Study reinforces home care’s role in reducing hospitalizations for seniors

Liz Seegert

About Liz Seegert

Liz Seegert (@lseegert), is AHCJ’s topic editor on aging. Her work has appeared in NextAvenue.com, Journal of Active Aging, Cancer Today, Kaiser Health News, the Connecticut Health I-Team and other outlets. She is a senior fellow at the Center for Health Policy and Media Engagement at George Washington University and co-produces the HealthCetera podcast.

Photo: VCU Libraries via Flickr

Photo: VCU Libraries via Flickr

Home care has long been held up as a model to help avoid preventable hospitalizations or readmissions. A new study from RAND, just published in Health Affairs, confirms its benefits. [Note: AHCJ members get free access to Health Affairs.]

Medicare recipients enrolled in a clinical home visit program between 2008 and 2012 had 14 percent fewer hospital admissions and a lower risk of admission to nursing homes over the 12 months after they were evaluated, when compared to other Medicare recipients enrolled in traditional fee-for-service health programs. The decrease was smaller when compared to Medicare recipients enrolled in Medicare Advantage plans but still “significant,” researchers said.

“We found that a home visiting program can lead to meaningful cuts in the amount of in-patient care used by Medicare patients,” said Soeren Mattke, the study’s lead author and a senior scientist at RAND Corporation, a nonprofit research organization. “This is significant since many other strategies to reduce in-patient care among Medicare recipients generally have been unsuccessful.”

While sending a physician or nurse practitioner to a Medicare recipient’s home to provide a comprehensive geriatric assessment, with referrals to community providers and health plan resources to address uncovered issues may result in more physician visits, it ultimately saves money by reducing more costly institutional admissions, and supports the goal of aging in place, the study concluded.

Almost 70 percent of Medicare recipients aged 65 and older were estimated to have multiple chronic conditions in 2010. Many of these beneficiaries face barriers to receiving office-based primary care, increasing the chance their symptoms may worsen and result in emergency room visits, hospitalizations and nursing home admissions.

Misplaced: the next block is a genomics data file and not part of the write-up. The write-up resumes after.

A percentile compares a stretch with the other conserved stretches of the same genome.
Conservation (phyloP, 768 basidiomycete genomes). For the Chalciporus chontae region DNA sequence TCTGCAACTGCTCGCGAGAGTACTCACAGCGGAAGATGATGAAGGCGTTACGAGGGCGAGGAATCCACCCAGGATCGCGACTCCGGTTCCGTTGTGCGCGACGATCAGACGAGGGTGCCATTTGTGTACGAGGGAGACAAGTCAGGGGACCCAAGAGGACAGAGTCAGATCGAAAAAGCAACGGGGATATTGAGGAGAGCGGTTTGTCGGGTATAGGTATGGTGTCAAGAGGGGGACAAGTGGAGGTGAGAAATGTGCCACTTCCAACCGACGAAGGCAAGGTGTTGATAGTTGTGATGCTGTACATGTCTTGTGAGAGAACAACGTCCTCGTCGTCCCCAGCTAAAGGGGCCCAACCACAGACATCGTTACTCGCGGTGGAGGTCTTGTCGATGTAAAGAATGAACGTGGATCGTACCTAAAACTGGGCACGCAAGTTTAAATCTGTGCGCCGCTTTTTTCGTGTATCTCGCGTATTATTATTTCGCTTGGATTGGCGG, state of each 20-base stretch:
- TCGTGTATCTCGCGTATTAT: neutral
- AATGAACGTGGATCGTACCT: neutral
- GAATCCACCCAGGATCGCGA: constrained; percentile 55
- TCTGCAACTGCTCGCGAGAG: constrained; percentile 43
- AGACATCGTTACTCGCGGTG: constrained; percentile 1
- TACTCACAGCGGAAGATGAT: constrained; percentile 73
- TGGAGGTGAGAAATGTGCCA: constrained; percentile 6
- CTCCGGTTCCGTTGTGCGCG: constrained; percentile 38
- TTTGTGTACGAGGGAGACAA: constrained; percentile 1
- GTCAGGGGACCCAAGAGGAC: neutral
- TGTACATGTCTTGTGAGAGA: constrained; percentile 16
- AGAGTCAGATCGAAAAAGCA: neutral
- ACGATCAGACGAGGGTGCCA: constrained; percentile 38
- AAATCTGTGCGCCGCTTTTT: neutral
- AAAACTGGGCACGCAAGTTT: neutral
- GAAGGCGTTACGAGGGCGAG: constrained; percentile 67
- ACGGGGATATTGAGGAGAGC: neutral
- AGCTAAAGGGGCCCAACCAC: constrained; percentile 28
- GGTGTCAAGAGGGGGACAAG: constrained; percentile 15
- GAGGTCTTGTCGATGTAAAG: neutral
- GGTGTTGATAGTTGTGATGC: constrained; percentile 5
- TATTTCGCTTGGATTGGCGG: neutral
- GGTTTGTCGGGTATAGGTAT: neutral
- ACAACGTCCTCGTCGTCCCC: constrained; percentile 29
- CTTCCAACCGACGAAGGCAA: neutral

Mattke and his team analyzed the United HealthCare Group’s House Calls Program, a Medicare Advantage program offered in Arkansas, Georgia, Missouri, South Carolina and Texas. They compared results to traditional fee-for-service Medicare plans and in Medicare Advantage plans without this benefit between 2008 and 2012. A total of about 2 million beneficiaries were analyzed, he said.

Participants’ visits to physicians – primarily to specialists – increased by 2 to 6 percent in the year following an evaluation. The program’s effects on emergency department use was mixed.

As this Visiting Nurse Association of America report describes, payers and providers have experimented with approaches to improve care for these patients, but with little success. One favorable initiative is the CMS demonstration project, Independence at Home. This year-old program works with 13 medical practices and one consortium to test the effectiveness of delivering comprehensive primary care services at home and whether this effort improves care for Medicare beneficiaries with multiple chronic conditions. CMS called the results to date “promising,”

Traditional Medicare does not pay for home health services unless a physician deems skilled nursing, physical, speech or occupational therapy services as being medically necessary. So programs that bring home services to older adults without these requirements are still novel.

In an email message, Mattke said it is possible that race, geography and income played a role in the results, but could not tell from the data. He said that while there is no reason to believe results would differ in other states, more data and analysis would be needed.

“Assuming that these results with the HouseCalls program can be replicated, this particular combination of an in-home assessment and follow-up on recommendations has the potential to help elderly patients safely age in place, access office-based care and avoid costly institutional care,” Mattke said.

The study appears in the Dec. 7 issue of Health Affairs.

For journalists:

  • Are there any innovative home and community services in your community that allow older adults to age in place, and help them manage their chronic conditions?
  • Check out this tip sheet on covering home health care issues.
  • CMS Independence at Home Fact Sheet
  • National Association of Home Care and Hospice forum of state associations

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